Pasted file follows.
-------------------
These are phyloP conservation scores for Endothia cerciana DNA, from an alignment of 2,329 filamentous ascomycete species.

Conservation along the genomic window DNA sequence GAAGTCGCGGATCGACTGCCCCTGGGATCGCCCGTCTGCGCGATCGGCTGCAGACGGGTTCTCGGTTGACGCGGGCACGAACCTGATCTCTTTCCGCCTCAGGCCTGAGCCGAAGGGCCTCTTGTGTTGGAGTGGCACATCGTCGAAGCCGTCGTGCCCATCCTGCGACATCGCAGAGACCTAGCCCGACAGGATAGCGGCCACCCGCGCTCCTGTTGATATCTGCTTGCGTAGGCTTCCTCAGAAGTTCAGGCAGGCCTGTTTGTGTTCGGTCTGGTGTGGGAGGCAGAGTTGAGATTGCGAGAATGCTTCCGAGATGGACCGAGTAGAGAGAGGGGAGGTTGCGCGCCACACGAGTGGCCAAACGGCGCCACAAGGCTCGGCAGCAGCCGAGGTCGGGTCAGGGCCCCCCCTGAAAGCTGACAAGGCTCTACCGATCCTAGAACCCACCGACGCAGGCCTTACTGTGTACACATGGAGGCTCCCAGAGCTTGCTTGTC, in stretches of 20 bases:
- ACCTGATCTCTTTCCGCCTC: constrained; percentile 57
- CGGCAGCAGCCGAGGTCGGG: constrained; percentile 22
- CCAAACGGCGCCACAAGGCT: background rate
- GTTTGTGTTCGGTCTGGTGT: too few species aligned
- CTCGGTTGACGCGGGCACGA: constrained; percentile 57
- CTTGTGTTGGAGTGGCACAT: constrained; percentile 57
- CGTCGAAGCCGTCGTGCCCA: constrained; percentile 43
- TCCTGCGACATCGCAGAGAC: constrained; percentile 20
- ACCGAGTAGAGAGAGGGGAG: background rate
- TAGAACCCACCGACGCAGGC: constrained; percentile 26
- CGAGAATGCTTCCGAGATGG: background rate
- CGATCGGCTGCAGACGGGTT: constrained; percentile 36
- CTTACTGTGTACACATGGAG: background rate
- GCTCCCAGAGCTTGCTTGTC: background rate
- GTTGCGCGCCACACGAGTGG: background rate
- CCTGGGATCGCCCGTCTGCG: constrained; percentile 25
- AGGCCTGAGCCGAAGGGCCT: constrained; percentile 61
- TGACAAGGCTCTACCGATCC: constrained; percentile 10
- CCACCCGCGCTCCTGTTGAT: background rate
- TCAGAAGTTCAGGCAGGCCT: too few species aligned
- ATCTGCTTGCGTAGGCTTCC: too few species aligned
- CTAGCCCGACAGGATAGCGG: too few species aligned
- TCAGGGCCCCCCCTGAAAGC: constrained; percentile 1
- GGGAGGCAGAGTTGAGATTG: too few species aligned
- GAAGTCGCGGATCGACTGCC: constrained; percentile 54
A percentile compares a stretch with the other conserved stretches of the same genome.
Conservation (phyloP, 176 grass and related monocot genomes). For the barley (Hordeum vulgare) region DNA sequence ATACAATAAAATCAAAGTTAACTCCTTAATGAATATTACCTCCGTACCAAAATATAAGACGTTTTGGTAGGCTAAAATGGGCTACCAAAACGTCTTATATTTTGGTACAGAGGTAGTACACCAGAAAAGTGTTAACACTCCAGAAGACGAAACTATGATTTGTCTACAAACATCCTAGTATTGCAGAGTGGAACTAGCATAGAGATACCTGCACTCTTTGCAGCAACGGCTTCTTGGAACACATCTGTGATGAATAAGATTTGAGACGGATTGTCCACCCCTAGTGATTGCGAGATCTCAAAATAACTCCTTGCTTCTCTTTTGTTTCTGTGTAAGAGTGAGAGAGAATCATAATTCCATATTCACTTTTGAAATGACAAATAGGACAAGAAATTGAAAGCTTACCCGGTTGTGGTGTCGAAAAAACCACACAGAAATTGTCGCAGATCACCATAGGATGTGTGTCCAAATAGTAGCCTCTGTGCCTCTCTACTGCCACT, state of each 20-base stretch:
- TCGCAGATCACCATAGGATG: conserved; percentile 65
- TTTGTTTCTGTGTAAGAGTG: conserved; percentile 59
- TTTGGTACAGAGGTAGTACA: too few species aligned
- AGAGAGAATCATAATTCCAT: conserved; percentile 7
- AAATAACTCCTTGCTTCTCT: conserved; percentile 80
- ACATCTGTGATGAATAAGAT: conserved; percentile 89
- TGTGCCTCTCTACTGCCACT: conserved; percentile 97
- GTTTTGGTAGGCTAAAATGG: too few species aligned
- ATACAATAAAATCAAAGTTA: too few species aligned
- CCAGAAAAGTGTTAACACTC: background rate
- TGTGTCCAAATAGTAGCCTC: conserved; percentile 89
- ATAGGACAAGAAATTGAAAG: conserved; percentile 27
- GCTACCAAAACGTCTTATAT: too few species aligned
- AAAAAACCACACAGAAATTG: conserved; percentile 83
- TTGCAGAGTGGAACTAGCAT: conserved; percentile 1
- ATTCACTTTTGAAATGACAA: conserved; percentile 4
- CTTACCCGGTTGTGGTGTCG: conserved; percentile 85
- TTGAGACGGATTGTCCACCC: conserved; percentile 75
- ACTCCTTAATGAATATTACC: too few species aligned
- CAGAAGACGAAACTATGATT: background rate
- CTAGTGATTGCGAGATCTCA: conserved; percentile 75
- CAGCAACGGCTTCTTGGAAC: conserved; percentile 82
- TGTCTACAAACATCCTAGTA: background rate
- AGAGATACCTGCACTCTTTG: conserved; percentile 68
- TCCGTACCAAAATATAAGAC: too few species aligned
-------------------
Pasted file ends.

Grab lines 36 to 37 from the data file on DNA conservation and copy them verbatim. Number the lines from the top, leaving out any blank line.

- TGTGCCTCTCTACTGCCACT: conserved; percentile 97
- GTTTTGGTAGGCTAAAATGG: too few species aligned